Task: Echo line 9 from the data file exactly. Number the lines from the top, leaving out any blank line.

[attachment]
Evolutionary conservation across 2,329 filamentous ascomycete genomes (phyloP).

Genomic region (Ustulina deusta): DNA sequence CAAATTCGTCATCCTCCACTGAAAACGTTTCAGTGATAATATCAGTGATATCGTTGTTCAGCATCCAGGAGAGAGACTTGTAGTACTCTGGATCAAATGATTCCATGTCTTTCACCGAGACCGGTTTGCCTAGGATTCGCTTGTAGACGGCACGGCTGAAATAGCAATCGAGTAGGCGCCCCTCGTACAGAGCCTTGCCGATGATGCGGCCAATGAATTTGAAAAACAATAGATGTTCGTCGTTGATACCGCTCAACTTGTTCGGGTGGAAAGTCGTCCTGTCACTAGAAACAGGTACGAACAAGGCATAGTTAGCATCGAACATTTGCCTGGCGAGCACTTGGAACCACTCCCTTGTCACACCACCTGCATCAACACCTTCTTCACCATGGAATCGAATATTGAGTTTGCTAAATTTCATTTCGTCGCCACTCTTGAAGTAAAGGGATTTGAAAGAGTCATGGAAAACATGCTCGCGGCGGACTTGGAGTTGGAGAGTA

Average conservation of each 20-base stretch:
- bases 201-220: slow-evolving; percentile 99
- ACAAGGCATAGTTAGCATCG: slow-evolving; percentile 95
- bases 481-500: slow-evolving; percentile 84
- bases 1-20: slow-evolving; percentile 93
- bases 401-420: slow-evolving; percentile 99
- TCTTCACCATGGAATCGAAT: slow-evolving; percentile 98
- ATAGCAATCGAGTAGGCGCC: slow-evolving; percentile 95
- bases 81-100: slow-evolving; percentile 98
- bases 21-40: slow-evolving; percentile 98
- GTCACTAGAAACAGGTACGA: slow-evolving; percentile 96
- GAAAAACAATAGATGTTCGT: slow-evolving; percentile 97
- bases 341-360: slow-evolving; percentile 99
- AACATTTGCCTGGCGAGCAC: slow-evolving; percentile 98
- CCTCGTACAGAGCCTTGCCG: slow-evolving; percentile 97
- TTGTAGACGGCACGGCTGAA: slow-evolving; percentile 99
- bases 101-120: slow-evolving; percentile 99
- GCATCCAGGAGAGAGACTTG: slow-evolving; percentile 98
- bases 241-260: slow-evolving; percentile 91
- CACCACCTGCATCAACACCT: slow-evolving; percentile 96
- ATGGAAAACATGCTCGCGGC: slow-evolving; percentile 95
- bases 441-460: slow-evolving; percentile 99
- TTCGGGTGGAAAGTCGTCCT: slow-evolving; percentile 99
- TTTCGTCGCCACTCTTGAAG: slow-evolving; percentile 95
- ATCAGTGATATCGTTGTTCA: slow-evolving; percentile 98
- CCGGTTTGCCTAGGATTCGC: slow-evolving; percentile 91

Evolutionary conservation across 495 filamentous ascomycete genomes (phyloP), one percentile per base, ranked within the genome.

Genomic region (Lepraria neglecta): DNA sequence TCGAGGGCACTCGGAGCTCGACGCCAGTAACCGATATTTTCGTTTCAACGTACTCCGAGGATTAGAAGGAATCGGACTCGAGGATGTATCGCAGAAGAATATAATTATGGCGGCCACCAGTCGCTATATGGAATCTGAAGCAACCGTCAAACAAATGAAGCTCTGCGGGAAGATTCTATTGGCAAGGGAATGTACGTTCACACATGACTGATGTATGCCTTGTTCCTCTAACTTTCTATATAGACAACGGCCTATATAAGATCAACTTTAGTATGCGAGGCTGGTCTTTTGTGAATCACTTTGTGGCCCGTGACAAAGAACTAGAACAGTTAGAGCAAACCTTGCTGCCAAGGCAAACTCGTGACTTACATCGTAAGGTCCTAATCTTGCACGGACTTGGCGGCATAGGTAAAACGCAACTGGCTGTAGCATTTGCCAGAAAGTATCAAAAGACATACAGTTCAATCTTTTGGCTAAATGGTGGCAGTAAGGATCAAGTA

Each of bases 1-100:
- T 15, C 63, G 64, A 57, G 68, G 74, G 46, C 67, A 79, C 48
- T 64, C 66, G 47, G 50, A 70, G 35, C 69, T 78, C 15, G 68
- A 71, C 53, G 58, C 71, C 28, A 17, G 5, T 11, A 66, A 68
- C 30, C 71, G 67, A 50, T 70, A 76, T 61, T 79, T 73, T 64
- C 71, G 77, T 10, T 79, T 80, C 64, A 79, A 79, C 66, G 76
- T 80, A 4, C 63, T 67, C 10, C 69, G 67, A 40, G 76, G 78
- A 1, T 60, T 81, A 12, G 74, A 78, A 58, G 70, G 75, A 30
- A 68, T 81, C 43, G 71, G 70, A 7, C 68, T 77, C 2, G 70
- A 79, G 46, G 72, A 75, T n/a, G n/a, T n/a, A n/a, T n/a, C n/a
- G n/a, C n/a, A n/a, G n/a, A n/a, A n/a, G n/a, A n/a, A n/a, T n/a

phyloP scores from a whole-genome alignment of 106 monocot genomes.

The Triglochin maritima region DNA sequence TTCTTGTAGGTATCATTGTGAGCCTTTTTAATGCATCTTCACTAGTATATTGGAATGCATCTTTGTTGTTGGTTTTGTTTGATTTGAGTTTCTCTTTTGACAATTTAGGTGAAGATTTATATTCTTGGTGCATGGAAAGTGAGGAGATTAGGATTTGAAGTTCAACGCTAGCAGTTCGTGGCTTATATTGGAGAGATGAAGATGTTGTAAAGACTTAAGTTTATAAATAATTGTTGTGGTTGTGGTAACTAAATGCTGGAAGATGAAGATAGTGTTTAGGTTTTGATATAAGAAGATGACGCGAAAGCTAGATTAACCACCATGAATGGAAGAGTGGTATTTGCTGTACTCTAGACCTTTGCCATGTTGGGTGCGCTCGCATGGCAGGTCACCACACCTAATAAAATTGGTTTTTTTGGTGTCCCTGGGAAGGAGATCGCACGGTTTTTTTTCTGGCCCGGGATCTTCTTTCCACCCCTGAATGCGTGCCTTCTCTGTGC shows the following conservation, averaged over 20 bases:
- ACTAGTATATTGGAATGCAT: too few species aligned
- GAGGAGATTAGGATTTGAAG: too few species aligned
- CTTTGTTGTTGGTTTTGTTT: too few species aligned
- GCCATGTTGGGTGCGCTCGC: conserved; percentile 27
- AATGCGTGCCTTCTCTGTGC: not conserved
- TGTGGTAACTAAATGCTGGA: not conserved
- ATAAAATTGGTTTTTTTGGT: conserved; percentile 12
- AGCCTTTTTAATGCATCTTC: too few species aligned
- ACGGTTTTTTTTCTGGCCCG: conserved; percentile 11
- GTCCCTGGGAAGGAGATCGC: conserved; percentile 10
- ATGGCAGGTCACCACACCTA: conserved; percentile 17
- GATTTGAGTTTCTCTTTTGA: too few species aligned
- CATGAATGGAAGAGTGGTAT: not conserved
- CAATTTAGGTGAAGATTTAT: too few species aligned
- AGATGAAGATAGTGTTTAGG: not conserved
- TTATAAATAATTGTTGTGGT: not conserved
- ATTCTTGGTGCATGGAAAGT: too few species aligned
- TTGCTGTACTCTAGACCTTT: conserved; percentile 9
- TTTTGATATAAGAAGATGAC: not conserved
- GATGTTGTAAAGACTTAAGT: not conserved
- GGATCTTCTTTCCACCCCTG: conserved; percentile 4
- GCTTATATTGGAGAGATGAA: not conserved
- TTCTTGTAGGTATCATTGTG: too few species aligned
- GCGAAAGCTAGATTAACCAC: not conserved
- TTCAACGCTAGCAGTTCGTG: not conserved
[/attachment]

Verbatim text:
- TCTTCACCATGGAATCGAAT: slow-evolving; percentile 98